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Lockheed-Boeing Rocket Venture Replaces CEO


The Lockheed Martin Corp.-Boeing Co. joint venture that has come under fire for relying on Russian-made rocket engines to launch U.S. military and spy satellites has reshuffled its executive suite.

United Launch Alliance LLC, based in Centennial, Colorado, on Tuesday announced that Michael Gass, president and chief executive officer since the venture's formation in 2006, was stepping down, effective immediately, and succeeded by Tory Bruno, vice president and general manager of strategic and missile defense systems at Lockheed.

"Mike's track record speaks for itself: 86 successful launches in a row, including many of our nation’s most complex and critical space missions," Rick Ambrose, executive vice president of Lockheed Martin Space Systems and a ULA board member, said in a statement. "Tory is an ideal leader to take the reins at ULA. He'll bring the same unwavering commitment to mission success that has been ULA's hallmark, and will apply his proven track record of driving customer focus, innovation and affordability to shape ULA's future."

The statement didn't mention any of the recent controversy surrounding the U.S. Air Force's costly Evolved Expendable Launch Vehicle, or EELV, program. ULA is the sole supplier for the effort, which is estimated to cost $70 billion through 2030, and relies on the Russian RD-180 engine as a first-stage engine for the Atlas V rocket.

Start-up rocket-maker Space Exploration Technologies Corp., known as SpaceX and headed by billionaire Elon Musk, who co-founded Pay Pal Inc. and also heads the electric car-maker Tesla, has sued the Air Force to open more of the missions to competition.

The lawsuit came amid rising tensions between the U.S. over Russia over the latter's invasion and subsequent annexation of Ukraine’s Crimea region and raised questions about American dependence on Russian hardware for national-security programs.

Dmitry Rogozin, Russia’s deputy prime minister, who was targeted for sanctions by the White House over the Ukraine issue, took to Twitter to issue threats of ending shipments of the RD-180 to the U.S. But government and ULA officials said deliveries of the engine have continued uninterrupted.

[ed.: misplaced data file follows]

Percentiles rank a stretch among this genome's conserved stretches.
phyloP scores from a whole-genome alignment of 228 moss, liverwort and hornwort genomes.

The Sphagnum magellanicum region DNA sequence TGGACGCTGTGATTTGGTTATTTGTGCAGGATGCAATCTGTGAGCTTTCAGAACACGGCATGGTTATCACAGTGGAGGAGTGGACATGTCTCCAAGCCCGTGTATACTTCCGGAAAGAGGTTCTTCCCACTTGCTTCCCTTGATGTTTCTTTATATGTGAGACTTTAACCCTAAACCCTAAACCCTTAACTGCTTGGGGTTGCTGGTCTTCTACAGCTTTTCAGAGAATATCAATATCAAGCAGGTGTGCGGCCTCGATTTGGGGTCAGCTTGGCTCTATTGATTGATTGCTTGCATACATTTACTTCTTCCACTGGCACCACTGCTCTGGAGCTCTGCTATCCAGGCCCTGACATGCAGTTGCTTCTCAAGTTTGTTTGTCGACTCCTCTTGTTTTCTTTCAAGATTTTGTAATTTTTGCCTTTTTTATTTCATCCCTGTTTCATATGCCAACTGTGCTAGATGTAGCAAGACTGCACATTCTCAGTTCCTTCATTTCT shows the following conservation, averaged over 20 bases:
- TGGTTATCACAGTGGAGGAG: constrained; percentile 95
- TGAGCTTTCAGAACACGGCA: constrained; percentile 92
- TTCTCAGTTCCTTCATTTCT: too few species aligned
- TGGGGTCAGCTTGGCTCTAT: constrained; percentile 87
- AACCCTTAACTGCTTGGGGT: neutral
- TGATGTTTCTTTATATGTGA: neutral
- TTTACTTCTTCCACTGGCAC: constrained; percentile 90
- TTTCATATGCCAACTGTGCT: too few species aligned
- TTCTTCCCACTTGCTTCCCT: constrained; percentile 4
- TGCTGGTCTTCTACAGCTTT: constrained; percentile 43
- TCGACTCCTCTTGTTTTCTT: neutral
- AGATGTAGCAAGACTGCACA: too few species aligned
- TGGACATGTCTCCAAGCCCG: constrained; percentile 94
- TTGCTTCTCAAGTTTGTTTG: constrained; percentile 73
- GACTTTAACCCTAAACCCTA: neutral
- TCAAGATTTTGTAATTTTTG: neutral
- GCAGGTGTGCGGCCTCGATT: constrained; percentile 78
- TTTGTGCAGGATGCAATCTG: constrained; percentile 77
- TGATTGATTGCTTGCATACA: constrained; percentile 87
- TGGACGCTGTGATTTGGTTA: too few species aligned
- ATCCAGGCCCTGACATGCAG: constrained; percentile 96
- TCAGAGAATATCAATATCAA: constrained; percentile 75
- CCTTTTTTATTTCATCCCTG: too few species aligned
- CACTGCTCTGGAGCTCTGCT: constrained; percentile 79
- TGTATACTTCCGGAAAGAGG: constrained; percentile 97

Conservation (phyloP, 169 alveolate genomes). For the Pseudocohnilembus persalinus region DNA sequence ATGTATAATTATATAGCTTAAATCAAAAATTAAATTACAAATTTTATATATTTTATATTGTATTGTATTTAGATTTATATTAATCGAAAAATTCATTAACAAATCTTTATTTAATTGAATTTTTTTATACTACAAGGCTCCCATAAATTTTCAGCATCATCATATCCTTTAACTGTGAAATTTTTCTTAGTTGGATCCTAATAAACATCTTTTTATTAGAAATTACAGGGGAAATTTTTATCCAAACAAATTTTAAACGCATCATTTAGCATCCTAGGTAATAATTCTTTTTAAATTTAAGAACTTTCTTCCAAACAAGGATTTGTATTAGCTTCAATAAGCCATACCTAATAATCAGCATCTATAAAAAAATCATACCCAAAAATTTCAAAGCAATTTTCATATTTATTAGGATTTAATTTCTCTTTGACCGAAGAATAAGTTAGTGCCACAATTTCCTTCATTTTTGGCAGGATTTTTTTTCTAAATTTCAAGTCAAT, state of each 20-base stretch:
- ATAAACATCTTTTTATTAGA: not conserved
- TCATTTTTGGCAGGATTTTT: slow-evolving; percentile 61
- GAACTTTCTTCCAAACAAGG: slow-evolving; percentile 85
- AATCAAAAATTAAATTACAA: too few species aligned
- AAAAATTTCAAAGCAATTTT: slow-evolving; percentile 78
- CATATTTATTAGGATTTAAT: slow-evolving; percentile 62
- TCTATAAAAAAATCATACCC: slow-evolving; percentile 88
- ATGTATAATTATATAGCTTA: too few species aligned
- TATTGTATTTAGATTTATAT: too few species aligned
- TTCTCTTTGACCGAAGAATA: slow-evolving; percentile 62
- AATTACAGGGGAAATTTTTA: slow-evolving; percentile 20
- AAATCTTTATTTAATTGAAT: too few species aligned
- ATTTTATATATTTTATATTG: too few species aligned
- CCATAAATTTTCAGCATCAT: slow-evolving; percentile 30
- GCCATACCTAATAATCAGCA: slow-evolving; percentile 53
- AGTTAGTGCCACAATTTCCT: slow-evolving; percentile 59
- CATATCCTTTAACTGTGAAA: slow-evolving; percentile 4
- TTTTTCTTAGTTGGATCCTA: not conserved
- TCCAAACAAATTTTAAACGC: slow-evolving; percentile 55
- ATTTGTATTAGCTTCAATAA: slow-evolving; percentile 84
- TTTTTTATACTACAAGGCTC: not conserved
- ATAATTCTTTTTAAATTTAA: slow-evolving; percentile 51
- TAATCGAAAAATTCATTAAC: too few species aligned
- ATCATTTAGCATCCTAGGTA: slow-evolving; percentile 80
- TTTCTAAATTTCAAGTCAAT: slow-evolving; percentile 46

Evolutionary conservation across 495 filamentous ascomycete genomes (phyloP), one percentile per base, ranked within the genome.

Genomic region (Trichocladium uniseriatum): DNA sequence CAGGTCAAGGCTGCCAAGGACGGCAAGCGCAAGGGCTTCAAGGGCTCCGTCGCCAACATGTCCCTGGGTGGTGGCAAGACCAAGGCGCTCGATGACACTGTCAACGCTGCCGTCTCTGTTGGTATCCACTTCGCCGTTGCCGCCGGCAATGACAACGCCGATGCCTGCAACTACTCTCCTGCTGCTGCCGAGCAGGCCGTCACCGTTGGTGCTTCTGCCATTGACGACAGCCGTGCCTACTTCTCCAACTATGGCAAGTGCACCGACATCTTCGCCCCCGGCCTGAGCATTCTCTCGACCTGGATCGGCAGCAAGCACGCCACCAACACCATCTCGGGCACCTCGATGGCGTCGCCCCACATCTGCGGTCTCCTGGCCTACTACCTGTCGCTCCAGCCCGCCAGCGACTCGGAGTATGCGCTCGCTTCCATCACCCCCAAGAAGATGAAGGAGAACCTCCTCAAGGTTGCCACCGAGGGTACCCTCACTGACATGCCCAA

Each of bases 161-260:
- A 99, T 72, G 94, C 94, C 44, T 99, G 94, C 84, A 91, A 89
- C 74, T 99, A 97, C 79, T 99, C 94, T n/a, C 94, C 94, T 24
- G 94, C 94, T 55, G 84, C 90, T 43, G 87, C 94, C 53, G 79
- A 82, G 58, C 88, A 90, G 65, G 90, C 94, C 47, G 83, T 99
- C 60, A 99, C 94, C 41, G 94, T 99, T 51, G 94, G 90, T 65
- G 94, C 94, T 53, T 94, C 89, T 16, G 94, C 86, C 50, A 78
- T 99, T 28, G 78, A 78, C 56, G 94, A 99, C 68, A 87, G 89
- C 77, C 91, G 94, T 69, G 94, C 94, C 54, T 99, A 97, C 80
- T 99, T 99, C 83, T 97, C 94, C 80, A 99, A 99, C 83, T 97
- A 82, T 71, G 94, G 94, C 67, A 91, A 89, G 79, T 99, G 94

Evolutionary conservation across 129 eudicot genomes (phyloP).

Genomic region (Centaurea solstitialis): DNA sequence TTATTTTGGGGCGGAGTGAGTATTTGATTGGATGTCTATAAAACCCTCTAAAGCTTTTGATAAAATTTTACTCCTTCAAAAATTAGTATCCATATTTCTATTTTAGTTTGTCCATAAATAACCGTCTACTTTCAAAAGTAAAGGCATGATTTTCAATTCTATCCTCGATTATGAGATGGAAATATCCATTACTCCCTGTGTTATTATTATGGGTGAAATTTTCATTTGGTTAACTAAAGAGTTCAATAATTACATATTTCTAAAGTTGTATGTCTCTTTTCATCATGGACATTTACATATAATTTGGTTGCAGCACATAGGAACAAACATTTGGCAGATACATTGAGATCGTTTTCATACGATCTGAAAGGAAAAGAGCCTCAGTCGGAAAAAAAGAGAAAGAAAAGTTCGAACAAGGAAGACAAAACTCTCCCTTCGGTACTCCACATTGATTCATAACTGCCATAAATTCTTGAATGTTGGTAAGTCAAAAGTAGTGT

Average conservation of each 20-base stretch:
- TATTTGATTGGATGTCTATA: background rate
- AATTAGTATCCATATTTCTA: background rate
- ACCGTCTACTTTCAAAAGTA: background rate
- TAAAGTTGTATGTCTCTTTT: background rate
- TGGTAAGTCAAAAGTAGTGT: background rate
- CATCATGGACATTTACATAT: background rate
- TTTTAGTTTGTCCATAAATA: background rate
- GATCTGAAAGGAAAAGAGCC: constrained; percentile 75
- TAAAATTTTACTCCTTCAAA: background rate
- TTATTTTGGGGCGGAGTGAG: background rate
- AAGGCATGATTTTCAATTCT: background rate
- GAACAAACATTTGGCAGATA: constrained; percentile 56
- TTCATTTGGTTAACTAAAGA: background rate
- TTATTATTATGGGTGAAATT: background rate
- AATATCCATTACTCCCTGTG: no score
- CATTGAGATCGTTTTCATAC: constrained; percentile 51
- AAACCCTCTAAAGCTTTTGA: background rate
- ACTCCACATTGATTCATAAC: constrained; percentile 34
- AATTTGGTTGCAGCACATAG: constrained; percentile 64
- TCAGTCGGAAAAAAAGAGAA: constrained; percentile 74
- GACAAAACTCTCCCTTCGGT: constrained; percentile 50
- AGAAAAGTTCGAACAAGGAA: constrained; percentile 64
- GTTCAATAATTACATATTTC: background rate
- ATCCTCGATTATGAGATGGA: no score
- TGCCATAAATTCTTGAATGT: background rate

The Air Force said it's trying to certify new companies like SpaceX to launch national-security payloads while developing a domestic alternative to the RD-180.

The service subsequently asked Congress for permission to transfer $100 million within this year's budget accounts to hold a competition to launch the Defense Meteorological Satellite Program-20 earlier than planned. While some lawmakers have backed the idea, both the Senate and House armed services committees have delayed the request, asking the Air Force to come up with a plan to develop an alternative to the Russian engine by 2019.

SpaceX recently announced plans to open a private spaceport in Texas. A handful of the companies' suppliers in Alabama recently wrote a letter to state's congressional delegation, including Republicans Sen. Richard Shelby and Rep. Mo Brooks, urging the lawmakers to support launch competition.

"These companies -- though they may not be based in Alabama -- draw many millions of dollars each year to the Decatur and Huntsville areas," the Aug. 1 letter states. "We especially want to emphasize that commercial space transportation and 'traditional' aerospace both contribute significantly to suppliers like us. We hope you agree with us that competition and a broader overall set of industry players increase our business."

It went on, "In this atmosphere of a shrinking federal budget and the threat of other states trying to draw work away from Alabama, the commercial space industry and its global customer base presents an enormous growth opportunity for the region."

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